Upgrading from Tapestry 3.0

One goal of Tapestry 4.0 is to make upgrading from release 3.0 as painless as possible.

Tapestry 4.0 still supports the Tapestry 3.0 DTDs (with minor exceptions).

Defining the servlet path

In Tapestry 3.0, the framework could automatically determine the servlet path (used when constructing new URLs), because there was only a single mapping. The convention was to map the servlet to "/app", but any path-based mapping would automatically work.

Because of friendly URLs , there are any number of possible servlet mappings in Tapestry 4.0, so you must inform Tapestry what the correct mapping is. It is necessary to define, to Tapestry, what this mapping is, using the org.apache.tapestry.servlet-path configuration property .

Defining Engine Services

Tapestry 3.0 allowed engine services to be defined in the application specification using a <service> element. This is no longer supported in the 4.0 DTD.

Engine services are now defined using HiveMind, in the tapestry.services.ApplicationServices configuration point. The following is the chart service from the Workbench example:

  <contribution configuration-id="tapestry.services.ApplicationServices">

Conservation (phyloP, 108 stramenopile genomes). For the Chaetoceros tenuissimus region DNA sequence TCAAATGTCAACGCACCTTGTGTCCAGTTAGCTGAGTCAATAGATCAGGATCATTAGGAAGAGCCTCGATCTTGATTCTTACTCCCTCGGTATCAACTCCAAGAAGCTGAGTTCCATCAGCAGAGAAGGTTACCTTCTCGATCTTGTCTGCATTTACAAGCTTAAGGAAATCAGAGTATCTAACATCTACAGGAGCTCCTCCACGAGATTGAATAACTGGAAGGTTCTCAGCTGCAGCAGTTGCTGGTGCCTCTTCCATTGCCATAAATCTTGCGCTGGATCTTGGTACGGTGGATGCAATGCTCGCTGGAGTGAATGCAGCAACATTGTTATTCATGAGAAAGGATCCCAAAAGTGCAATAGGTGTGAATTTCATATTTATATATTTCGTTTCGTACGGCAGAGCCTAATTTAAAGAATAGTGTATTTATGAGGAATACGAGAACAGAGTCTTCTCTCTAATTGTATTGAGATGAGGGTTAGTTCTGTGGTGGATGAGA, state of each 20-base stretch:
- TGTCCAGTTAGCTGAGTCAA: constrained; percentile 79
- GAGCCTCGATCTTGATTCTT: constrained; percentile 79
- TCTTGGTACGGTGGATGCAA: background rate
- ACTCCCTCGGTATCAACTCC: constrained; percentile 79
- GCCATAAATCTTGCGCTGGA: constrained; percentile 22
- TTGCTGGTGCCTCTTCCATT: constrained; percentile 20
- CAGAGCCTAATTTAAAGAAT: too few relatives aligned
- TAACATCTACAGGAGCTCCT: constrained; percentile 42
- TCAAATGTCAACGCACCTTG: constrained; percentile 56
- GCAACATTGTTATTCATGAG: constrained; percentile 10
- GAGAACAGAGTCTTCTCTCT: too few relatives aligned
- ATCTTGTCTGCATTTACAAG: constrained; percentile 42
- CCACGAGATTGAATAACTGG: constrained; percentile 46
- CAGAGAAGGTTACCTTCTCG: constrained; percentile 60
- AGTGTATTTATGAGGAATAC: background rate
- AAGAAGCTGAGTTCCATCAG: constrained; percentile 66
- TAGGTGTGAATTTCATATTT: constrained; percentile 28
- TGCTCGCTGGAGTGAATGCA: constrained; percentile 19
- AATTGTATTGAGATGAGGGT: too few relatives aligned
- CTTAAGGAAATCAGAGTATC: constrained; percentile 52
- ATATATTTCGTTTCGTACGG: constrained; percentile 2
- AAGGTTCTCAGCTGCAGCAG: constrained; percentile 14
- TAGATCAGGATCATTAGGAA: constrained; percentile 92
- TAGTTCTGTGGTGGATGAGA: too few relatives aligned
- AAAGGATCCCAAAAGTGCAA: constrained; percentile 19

<service name="chart" object="service:Chart"/>

  <service-point id="Chart" interface="org.apache.tapestry.engine.IEngineService">
      <construct class="chart.ChartService">
        <set-object property="exceptionReporter" value="infrastructure:requestExceptionReporter"/>
        <set-object property="response" value="infrastructure:response"/>
        <set-object property="linkFactory" value="infrastructure:linkFactory"/>

The <service> element in a Tapestry 3.0 DTD is now ignored .

The IEngineService interface has changed in non-backwards compatible ways. If your application created custom engine services, you will have to make changes to your code. If your custom service was based on the org.apache.tapestry.engine.AbstractService class, that class has been removed so you will have significant rewrites. As a suggested course of action, find the service that the original service was based on, and build a new service based on that Tapestry service. For example, if the original service was based on org.apache.tapestry.asset.AssetService , then get the source for the AssetService, and model your service after the new implementation.

Component Parameters

Tapestry 4.0 has greatly streamlined component parameters .

Parameter Type

In Tapestry 3.0, the <parameter> element included a type attribute. This has been removed in Tapestry 4.0.

The parameter type is now determined from the Java class, by examining the accessor methods for the property.

Tapestry 3.0 required an exact match on values bound to parameters. The bound value had to be assignable to the parameter's type. In Tapestry 4.0, parameters include built-in coercion ; Tapestry will attempt to coerce the value extracted from the bound property into the correct type. This is especially useful when using literal bindings for numeric properties. For example, an HTML template may specify a numeric value to an attribute as a simple string:

  <span jwcid="@MyComponent" intParam="50"/>

The type of the parameter is determined from the accessor method:

public abstract class MyComponent . . .